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Sexual Activity and Background Variables Among Finnish Middle-aged Women

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Abstract:

Objective: To characterize the associations of sexual experience, orgasm experience, and lack of sexual desire with background variables.

Methods: Questionnaire was mailed to population-based samples (n=5510, 70% response) of soon-to-be-menopausal (aged 42–46 years) and menopausal (aged 52–56 years) women.

Results: Being married/having a spouse meant more sexual activity for both groups but also the likelihood to experience lack of sexual desire. Hormones emerged as the most important perceived reason for lack of sexual desire.

Conclusion: The findings indicated a discrepancy between the reported frequencies of sexual experiences/orgasms with spouse and lack of desire.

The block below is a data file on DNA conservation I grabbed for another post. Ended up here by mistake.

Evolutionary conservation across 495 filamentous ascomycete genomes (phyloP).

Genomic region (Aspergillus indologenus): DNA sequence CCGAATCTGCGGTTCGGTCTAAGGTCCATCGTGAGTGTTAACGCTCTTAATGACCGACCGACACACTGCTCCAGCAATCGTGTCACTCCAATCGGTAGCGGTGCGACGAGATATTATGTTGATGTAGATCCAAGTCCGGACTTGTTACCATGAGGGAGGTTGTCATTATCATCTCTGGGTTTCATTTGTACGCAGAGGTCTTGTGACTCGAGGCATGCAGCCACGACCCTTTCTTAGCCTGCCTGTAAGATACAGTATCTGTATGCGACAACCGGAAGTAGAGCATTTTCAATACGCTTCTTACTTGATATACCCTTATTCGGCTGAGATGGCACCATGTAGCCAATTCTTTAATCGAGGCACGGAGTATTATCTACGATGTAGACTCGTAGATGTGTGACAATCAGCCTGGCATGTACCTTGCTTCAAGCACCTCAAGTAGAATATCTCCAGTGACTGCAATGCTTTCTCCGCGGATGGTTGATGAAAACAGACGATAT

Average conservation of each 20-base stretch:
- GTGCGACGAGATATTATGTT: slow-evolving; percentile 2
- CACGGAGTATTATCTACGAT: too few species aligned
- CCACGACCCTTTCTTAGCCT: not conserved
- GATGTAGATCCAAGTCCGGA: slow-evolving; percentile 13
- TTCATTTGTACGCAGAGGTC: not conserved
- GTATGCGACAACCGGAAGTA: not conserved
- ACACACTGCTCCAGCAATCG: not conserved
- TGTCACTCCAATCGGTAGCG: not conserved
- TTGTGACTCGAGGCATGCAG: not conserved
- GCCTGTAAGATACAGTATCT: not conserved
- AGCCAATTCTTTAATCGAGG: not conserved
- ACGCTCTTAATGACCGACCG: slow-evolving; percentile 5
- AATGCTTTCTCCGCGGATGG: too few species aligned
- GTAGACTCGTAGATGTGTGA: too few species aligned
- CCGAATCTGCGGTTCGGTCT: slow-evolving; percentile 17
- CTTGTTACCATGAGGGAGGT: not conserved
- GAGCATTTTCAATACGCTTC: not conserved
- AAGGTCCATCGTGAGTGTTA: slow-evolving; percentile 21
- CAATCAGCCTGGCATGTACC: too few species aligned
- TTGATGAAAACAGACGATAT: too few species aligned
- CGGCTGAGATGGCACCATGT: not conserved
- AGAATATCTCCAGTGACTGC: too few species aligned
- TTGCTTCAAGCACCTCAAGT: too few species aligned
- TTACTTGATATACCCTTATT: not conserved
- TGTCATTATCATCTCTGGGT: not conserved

Keywords: climacterium; lack of sexual desire; orgasm; sexual activity; sexual experience

Document Type: Research Article

DOI: http://dx.doi.org/10.5993/AJHB.28.4.2

Affiliations: 1: Docent, Health and Sexuality Education, Department of Teacher Education, and Institute of Biomedicine, Center for Reproductive and Developmental Medicine, University of Turku, Turku/Finland. 2: Department of Biostatistics, University of Turku, Turku/Finland. 3: Graduate Student, Department of Public Health, University of Turku, Turku/Finland. 4: Department of Obstetrics and Gynecology, University of Turku, Turku/Finland. 5: Turku City Hospital, Turku/Finland.

Publication date: July 1, 2004

More about this publication?
  • The American Journal of Health Behavior seeks to improve the quality of life through multidisciplinary health efforts in fostering a better understanding of the multidimensional nature of both individuals and social systems as they relate to health behaviors.

    The Journal aims to provide a comprehensive understanding of the impact of personal attributes, personality characteristics, behavior patterns, social structure, and processes on health maintenance, health restoration, and health improvement; to disseminate knowledge of holistic, multidisciplinary approaches to designing and implementing effective health programs; and to showcase health behavior analysis skills that have been proven to affect health improvement and recovery.

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